Comment: Re:Outsourcing Exchange is always a PLUS (Score 1) 206

If you EVER had to do destkop support 1/3 of your calls our HELP MY PST IS CORRUPT I MUST HAVE IT ALL BACK!

It is great when the average person receives over +110 emails a day with a 100 meg quota is thrilling! People at work lose them all the time when their .pst hits 18 gigs and go all the way to SVP of IT to demand that billly gates fix it because they need every email for the past 10 years. ... ok rant off.

But with the cloud quotas and .pst files are a thing of the past. At least I would want to outsource this as these users will never accept lost as an answer.

Comment: Re:The failure mode is transformer core saturation (Score 4, Interesting) 90

by Ungrounded Lightning (#47537135) Attached to: The Truth About Solar Storms

... the induced DC from a solar storm isn't as instantaneous as a lightning strike. It takes minutes to develop, which leaves time to disconnect the lines and affected transformers if they are properly monitored.

But ARE they monitored for DC? It's not a usual problem.

Warnings on the order of minutes might be useful if the transmission line were the only one invoved. Unfortunately, the power grid is a GRID. Lots of multiple, parallel, transmission lines, and many, many, more going elsewhere and often creating loops.

Redundancy is a good thing in most situations. But when you have to drop a high line, and don't drop all the others simultaneously, you shift the load onto those that are still connected. When you're cutting off because you're near the limit - either due to heavy load at the time or because of the DC issue - you can drive the others beyond their limits (or throw things out of sync and add a bunch of "reactive current" to the load) and create a cascading failure. (Indeed, this is how the first Great Northeast Blackout occurred: Three of a set of four high-lines crossing the St. Lawrence Seaway near Niagra tripped out, and the redistributed load put one after another generator above its limits, blowing its protective breakers and making it progressively harder on those remaining.)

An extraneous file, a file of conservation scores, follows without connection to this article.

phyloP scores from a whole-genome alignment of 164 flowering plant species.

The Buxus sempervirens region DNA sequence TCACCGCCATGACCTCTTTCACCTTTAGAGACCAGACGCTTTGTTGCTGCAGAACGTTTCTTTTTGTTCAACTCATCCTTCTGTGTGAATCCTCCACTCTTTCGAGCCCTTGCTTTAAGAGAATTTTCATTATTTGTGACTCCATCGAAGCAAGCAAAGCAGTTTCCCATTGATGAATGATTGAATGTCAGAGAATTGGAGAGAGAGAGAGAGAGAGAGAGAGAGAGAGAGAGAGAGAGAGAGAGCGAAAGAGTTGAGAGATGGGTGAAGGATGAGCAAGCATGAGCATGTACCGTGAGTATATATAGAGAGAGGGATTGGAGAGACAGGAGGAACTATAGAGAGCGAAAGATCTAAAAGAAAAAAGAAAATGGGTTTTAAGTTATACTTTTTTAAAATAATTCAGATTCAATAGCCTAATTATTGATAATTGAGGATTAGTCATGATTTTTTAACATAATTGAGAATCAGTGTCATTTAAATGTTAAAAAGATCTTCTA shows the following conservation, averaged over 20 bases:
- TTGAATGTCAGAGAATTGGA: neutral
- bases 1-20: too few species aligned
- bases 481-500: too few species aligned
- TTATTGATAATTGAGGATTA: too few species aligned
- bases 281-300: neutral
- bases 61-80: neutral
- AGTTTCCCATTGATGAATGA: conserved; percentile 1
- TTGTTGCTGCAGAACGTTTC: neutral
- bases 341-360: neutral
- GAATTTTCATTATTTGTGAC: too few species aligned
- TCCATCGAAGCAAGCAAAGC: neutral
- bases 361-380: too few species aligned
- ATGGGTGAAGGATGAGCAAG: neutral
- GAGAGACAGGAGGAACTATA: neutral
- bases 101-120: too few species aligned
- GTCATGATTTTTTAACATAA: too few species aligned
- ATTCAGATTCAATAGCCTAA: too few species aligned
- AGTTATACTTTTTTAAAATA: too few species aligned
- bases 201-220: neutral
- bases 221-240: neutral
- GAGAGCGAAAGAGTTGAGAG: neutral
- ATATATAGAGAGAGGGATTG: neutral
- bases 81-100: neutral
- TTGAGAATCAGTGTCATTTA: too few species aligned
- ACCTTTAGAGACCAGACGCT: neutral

Gracefully shutting down the grid is not something you do on a couple minutes' notice, even if you have a plan in place.

As I understand, the induced DC is something on the order of hundreds of volts, which is much less than the tens of thousands of volts transmitted across ordinary high voltage transmission lines; disconnecting them should not result in arcing problems across the switches.

First, the problem with the induced near-DC is not the voltage, but the current. Transformers and transmission lines have as little resistance as possible, because it's pure loss of valuable energy. The magnetizing alternating current (i.e. the part of the AC that's there all the time, not just when there's a load) is also limited by the inductance of the transformers, but that doesn't impede the direct current at all. A couple hundred "DC" (very low frequency - fractional cycle per minute) volts, induced for minutes around the loop, can drive a hysterical amount of current.

Once the transformer is saturated, most of the damage comes, not from the direct current, but from the line power, which ends up dissipating lots of energy in the transformer. Meanwhile, at these voltages and currents, the switches that interrupt the AC are largely dependent on the momentary off time as the cycle reverses to quench the arc. If, say, the event happened when the line was running at about half its rated load, the direct current will be higher than the alternating current, so there will be no off time. This can keep the current flowing even through an open breaker (while dissipating megawats IN the breaker). Interrupting DC is MUCH harder than interrupting AC.